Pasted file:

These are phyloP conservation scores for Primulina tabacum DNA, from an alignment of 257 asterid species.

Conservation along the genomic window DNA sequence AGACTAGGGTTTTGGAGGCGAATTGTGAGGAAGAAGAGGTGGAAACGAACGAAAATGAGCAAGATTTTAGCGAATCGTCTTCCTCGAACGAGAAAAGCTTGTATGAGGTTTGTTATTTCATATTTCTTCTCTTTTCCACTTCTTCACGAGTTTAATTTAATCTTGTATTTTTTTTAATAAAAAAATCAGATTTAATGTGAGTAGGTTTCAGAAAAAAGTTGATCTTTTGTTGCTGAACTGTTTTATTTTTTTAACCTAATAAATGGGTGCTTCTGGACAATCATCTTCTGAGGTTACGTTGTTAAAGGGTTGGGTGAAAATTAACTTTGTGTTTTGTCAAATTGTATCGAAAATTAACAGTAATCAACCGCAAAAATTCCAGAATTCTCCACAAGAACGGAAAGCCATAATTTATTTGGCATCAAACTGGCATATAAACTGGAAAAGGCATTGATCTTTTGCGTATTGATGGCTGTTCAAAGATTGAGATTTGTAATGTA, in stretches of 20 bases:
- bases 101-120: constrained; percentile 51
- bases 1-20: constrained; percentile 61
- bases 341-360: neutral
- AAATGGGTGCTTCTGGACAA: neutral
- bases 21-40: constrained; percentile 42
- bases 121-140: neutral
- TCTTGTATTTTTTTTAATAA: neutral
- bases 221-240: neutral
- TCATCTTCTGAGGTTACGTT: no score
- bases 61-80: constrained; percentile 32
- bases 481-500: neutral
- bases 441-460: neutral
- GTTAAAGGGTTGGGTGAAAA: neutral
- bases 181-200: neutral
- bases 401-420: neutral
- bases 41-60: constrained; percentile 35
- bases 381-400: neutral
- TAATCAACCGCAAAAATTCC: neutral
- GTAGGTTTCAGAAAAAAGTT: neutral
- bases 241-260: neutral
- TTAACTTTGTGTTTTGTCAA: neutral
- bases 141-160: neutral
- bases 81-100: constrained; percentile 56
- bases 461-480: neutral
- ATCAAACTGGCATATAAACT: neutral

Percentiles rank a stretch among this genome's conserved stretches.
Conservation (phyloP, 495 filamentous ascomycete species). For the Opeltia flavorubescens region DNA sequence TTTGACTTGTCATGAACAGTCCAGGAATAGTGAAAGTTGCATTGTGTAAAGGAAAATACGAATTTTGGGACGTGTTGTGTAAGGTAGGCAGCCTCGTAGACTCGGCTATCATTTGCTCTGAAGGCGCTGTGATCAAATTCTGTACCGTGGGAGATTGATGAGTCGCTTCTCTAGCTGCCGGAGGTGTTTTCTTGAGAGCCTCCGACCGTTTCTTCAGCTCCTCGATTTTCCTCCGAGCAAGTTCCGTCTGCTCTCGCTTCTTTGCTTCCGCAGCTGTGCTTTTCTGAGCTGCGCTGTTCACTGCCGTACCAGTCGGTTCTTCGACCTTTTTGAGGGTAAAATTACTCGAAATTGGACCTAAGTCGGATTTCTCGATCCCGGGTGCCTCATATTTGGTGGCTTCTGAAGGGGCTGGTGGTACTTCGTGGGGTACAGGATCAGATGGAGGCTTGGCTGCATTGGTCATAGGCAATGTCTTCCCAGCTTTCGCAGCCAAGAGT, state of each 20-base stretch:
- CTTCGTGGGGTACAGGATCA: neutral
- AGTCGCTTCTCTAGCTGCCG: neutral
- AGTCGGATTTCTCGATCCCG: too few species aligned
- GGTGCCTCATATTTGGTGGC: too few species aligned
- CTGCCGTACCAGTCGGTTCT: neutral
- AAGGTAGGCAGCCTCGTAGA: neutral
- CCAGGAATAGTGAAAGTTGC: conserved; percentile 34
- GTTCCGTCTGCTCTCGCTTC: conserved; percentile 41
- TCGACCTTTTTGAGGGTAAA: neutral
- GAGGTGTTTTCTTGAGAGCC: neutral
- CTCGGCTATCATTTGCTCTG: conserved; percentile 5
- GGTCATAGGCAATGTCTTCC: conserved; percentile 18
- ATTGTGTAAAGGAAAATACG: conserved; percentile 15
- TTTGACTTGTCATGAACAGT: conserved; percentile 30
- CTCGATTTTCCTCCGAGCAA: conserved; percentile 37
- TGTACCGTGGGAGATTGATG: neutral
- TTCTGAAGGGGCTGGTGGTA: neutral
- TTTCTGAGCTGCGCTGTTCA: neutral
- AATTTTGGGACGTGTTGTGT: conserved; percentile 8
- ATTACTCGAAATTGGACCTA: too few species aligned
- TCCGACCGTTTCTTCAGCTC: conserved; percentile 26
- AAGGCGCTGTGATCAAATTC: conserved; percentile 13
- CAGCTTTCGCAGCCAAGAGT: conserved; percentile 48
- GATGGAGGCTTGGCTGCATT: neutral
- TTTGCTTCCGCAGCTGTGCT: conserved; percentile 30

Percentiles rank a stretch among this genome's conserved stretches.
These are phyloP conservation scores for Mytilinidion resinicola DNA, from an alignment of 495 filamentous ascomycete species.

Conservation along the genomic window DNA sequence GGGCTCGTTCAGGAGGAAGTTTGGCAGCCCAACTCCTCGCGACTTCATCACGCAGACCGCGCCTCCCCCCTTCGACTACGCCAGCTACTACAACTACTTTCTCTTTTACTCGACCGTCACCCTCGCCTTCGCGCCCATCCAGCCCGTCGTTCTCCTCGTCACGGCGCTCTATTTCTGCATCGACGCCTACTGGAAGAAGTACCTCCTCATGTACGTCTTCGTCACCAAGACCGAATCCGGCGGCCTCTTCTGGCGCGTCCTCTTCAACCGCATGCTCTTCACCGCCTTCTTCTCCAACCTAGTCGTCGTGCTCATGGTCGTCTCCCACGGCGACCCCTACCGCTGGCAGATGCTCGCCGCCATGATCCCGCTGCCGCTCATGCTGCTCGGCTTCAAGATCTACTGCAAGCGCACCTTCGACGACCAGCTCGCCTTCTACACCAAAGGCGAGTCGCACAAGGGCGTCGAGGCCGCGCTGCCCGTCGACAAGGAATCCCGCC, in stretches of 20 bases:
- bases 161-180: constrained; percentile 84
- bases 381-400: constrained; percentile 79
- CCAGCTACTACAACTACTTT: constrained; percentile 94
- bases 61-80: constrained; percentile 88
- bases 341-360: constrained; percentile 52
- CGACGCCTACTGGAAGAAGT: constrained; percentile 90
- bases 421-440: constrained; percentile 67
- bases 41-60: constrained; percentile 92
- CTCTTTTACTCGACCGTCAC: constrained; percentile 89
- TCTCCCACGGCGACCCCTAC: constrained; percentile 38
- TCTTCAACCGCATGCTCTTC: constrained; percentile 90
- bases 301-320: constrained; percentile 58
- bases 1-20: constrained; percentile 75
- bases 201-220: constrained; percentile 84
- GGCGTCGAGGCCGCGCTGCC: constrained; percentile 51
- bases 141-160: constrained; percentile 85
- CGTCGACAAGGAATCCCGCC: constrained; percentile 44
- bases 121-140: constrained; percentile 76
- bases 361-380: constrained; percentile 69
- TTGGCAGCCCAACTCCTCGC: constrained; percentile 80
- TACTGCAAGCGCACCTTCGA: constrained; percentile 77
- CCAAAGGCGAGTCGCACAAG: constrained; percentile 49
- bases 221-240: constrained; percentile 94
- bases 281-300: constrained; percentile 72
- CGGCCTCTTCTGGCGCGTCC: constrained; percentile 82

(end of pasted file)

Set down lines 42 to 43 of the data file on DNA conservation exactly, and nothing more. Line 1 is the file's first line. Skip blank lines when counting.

- ATTGTGTAAAGGAAAATACG: conserved; percentile 15
- TTTGACTTGTCATGAACAGT: conserved; percentile 30